6:35 AM






Felice Clemente | tenor and soprano sax
Paolino Dalla Porta | double bass
Massimo Manzi | drums
Special guest Daniele Di Gregorio | vibes and marimba

Liner notes by Felice Clemente
Biological or artistic, every birth is an Event
Each event has a precise beginning, a moment, even an hour where everything turns on, takes shape and becomes irreversibly real. Sometimes this epiphany turns your life around. Nothing will ever be the same as before and the future seems to offer new exciting chances. Something unheard of runs over your being and you have no choice but letting yourself go with its vital flow. This happens in music as it happens in life.
My daughter’s birth, to whom I dedicate my latest work, has been an Event for me. Her birth made my soul waving thanks to extraordinary feelings and internal changes that have restored my self totally. Since that moment, 6:35 a.m., July 22nd, nothing has been taken for granted anymore, “improvisation” has become undeniable, exactly as it happens in jazz music. I have badly wanted to transfer this event into music.
Therefore, my 10th CD represents my will to try and keep going further, without accepting what has been already done or experimented. I wanted to “risk”, taking nothing for granted, both in compositions, structure and roles. I wanted to keep my mission and my desire to touch the sensitive part of my listeners intact, through the catchy melody, supported by the variety of rhythm and timbre.
With the addition of marimba and vibraphone tracks, our trio allows to play several textures which are more flexible and free. All this has been possible thanks to the choice of extremely sensitive, capable, and kind musicians, who have truly believed in this vision of music and life and with whom we were able to create a great feeling.The final product is an authentic, honest, and dynamic kind of music, that goes from wild improvisation to extremely soft moments. It’s a music of emotion and wonder, similar to the feelings that you experience when someone or something comes to life, and even in its fragility, it changes everything. Every birth, biological or artistic, is an Event.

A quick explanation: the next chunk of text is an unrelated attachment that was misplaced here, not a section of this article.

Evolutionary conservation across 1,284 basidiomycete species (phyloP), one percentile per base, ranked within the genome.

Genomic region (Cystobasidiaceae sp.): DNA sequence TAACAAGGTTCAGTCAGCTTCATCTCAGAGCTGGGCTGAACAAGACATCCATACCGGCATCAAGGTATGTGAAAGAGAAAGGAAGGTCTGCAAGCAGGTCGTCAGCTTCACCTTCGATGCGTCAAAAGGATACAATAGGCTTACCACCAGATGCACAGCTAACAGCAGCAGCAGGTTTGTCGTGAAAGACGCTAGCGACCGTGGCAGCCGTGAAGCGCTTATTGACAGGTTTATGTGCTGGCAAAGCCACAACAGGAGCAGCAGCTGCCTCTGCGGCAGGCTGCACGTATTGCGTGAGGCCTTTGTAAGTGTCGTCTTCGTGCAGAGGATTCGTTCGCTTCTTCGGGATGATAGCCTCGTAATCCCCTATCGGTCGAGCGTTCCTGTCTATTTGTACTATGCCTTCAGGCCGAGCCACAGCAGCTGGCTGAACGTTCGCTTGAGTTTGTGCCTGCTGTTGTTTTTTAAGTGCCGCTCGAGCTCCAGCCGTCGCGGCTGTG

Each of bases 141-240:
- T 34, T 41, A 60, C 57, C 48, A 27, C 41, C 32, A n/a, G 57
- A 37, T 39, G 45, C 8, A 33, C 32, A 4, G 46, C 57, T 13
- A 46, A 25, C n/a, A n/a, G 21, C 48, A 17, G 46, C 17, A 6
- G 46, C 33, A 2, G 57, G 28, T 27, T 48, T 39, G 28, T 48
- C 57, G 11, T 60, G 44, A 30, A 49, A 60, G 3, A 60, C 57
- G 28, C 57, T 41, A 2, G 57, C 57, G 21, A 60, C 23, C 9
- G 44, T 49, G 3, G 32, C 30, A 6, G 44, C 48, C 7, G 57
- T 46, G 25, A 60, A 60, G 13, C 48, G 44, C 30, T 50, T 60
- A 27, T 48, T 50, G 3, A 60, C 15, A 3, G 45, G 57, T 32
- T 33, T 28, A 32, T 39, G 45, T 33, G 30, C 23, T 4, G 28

Felice Clemente

Liner notes by Davide Ielmini
The “Mediterranean yeast” of a Jazz crooner
There is the jazz that comes before John Coltrane, and the one that comes afterwards: in order to decide which road a musician should take, a musician needs to know them both .Felice Clemente has decided to take Trane and Joe Henderson as mentors: tenterhooks and velvet of the same breath.
Born in Milan in 1974, Clemente lets his music ferment in the “Mediterranean yeast”: intellect and heart, summary and clarity, melody and impulsiveness. This CD has become a drop of life in the human sea. Ingredients for “popular jazz” are all present: recognizable themes, dancing rhythms, colorful timbers, rich expressivity. Paolino Dalla Porta plays rounded sounds, Massimo Manzi squeezes swing even from a can, and Daniele Di Gregorio combines exoticism and nationalism. A logical syntax, as in an artisan workshop, which releases from exasperation and climbs over the communicative paralysis of the 20th century.
Clemente is the son of his time: on one hand, he refuses the indetermination of the 21st century, on the other he honors native roots of a global jazz, which similarly to romantic music is the supreme artistic language. He is a superlative performer, composer and arranger (his teachers have been Tino Tracanna and Corrado Guarini). He lives jazz as a reaction of vital rhythm, in which every beats “must create tension,” as Giorgio Gaslini said.
This way “Enjoy” was born, with its “zig zag” melody, and “To Sara”, with its soothing tune. “Mal d’Africa” has come to life from the meeting between East and West (with veiled “tribalism” transformed into a song). “Canguri urbani” is particular for the elasticity of the rhythm – almost like cats playing with a ball of wool. In the end, what really matters is that this group represents an artistic coherence that nowadays helps those who think that jazz is too complicated to understand (due to their lack of ability for “listening” to music). Letting yourself go with Clemente’s sax is an amazing therapy, because you get the chance to know an “informal singer” who follows an aesthetic of resonance and fluidity, without betraying himself and his art.
Davide Ielmini


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